One of the outstanding problems of current observational cosmology is to understand the nature of sources that produced the bulk of the ionizing radiation after the Cosmic Dark Age. Direct detection of these reionization sources1 is practically infeasible at high redshift due to the steep decline of intergalactic medium transmission2,4. However, a number of low-redshift analogs emitting Lyman continuum at 900Å restframe are now detected at z < 0.4 [5, 6, 7, 8, 9] and there are detections in the range 2.5 < z < 3.5 [10, 11, 12, 13, 14, 15] also. Here, we report the detection of Lyman continuum emission with a high escape fraction (¿20%) from a low-mass clumpy galaxy at z=1.42, in the middle of the redshift range where no detection has been made before and near the peak of the Cosmic Star-formation history16. The observation was made in the Hubble Extreme Deep field17 by the wide-field Ultra-Violet-Imaging Telescope18 on-board AstroSat19. This is the first detection of Extreme Ultraviolet radiation from a distant galaxy at a rest-frame wavelength of 600, and it opens up a new window to constrain the shape of the ionization spectrum. Further observations with AstroSat should significantly increase the sample of Lyman continuum leaking galaxies at Cosmic Noon.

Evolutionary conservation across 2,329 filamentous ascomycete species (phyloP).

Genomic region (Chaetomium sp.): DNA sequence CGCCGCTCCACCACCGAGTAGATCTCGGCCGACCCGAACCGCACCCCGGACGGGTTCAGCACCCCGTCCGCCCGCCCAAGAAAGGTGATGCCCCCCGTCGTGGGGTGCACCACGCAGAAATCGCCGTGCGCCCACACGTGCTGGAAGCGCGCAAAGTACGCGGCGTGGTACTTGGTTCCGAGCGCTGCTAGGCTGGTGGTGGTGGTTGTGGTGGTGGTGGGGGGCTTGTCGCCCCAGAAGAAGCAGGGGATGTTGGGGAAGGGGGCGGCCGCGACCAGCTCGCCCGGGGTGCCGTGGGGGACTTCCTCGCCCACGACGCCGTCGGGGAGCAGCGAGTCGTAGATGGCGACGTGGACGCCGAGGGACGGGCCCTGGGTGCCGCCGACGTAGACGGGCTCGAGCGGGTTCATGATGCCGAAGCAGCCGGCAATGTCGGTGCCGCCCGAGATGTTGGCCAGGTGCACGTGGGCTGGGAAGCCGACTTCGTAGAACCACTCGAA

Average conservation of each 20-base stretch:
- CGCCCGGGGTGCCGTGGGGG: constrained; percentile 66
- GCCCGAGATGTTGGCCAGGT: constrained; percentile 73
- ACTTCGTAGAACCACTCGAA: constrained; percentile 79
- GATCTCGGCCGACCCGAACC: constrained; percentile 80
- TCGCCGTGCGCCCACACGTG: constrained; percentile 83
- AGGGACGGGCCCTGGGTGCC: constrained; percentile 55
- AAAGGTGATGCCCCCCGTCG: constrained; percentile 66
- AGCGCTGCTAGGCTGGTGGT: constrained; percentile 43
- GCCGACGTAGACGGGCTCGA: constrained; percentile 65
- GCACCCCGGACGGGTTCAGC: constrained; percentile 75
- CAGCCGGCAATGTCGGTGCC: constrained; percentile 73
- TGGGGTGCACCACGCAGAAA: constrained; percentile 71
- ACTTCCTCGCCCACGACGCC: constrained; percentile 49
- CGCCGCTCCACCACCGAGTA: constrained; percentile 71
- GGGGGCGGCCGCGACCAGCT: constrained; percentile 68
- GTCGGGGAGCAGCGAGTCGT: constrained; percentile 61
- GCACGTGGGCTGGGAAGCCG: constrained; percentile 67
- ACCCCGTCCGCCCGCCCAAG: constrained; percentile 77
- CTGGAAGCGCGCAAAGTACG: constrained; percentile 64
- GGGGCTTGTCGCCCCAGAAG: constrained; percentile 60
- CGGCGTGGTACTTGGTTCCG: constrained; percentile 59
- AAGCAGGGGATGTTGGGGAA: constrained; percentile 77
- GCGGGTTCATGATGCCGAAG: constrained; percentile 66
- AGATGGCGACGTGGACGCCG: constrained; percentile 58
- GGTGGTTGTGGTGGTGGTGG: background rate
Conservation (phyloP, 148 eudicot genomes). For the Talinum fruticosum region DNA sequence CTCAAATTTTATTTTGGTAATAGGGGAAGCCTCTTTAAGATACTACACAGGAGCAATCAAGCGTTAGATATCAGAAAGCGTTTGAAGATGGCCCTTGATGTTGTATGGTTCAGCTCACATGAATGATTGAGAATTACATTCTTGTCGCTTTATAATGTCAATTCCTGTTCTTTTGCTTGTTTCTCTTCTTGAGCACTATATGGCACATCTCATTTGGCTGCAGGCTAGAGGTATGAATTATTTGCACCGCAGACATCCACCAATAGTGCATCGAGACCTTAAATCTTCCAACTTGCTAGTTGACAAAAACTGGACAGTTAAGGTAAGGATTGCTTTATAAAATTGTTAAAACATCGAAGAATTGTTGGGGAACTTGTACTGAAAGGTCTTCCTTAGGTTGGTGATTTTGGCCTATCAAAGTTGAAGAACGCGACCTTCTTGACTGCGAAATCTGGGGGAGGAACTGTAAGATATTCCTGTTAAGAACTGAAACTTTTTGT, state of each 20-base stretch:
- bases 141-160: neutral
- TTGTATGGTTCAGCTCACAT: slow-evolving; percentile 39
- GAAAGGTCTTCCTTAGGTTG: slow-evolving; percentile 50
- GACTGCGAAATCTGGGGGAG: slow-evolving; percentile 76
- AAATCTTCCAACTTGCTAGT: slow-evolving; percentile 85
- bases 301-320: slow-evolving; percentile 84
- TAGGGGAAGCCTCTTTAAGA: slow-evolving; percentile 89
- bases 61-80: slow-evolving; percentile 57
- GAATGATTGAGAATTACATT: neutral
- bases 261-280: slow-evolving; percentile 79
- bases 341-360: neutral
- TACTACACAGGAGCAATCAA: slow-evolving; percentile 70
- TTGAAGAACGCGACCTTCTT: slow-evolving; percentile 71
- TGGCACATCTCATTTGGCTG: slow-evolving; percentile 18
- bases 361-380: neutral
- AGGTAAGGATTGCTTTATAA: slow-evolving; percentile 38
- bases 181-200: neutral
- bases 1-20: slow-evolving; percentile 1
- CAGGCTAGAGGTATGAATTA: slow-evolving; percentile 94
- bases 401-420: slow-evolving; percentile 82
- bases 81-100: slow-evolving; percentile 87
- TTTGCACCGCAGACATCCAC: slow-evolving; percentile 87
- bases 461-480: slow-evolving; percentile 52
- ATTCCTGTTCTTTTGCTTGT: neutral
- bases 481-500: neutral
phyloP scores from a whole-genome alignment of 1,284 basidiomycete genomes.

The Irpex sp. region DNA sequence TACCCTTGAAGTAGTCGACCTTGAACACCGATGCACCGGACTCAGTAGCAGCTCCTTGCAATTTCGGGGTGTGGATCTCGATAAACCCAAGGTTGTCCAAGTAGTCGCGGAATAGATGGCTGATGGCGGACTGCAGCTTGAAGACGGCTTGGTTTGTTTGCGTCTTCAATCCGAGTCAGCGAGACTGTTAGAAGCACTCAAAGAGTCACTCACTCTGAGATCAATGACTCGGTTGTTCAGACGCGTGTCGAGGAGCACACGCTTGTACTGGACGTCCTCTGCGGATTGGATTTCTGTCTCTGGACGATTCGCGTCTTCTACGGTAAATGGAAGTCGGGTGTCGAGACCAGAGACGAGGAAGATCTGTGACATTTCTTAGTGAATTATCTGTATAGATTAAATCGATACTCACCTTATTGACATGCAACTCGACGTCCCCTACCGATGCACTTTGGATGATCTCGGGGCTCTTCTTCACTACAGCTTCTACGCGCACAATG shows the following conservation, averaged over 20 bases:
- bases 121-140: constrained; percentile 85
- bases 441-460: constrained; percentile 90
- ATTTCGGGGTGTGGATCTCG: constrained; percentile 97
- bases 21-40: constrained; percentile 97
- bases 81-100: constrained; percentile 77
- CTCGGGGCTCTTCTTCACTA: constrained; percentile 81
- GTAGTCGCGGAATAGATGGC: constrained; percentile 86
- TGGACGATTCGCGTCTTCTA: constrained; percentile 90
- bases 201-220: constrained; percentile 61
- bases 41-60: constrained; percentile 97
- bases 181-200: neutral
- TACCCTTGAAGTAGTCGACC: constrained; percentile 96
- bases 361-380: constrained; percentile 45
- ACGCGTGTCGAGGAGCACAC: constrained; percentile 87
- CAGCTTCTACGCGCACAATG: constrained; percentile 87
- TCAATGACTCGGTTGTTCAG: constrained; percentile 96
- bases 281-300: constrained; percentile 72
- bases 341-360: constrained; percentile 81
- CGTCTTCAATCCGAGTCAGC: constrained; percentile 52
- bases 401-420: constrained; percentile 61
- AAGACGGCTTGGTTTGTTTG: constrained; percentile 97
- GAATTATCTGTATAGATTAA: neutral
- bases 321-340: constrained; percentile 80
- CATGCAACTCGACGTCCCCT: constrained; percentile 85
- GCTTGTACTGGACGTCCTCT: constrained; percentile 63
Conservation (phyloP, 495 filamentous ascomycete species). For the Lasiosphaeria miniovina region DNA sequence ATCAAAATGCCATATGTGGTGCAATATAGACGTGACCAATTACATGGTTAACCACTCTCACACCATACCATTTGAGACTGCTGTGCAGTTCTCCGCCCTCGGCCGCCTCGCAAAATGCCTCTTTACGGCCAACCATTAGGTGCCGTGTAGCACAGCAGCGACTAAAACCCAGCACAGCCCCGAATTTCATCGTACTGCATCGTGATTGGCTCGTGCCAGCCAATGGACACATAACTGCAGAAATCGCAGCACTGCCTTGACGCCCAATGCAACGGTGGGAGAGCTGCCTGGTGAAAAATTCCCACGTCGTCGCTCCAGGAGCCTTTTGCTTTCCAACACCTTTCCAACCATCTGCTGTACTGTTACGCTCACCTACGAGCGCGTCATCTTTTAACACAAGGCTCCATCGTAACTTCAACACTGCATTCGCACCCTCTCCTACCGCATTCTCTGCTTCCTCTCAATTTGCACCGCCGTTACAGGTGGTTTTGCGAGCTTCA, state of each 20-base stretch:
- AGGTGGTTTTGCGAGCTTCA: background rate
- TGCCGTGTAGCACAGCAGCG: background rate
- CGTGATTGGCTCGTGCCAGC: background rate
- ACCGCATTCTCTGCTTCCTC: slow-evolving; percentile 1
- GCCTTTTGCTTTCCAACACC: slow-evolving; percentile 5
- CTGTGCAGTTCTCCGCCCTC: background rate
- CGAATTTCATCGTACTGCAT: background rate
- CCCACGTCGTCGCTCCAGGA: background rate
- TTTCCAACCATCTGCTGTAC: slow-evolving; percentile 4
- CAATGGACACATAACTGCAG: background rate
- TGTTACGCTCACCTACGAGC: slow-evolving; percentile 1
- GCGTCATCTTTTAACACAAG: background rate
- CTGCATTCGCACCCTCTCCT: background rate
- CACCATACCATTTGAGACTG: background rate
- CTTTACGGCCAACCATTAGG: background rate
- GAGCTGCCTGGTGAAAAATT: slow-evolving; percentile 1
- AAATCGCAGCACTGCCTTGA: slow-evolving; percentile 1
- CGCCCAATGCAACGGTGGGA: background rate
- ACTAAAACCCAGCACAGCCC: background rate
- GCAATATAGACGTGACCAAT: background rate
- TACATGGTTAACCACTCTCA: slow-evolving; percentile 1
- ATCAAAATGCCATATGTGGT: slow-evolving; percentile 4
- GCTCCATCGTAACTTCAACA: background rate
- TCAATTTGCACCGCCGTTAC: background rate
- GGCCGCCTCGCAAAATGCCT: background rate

|Publication status||Published - 2020 Aug 26|
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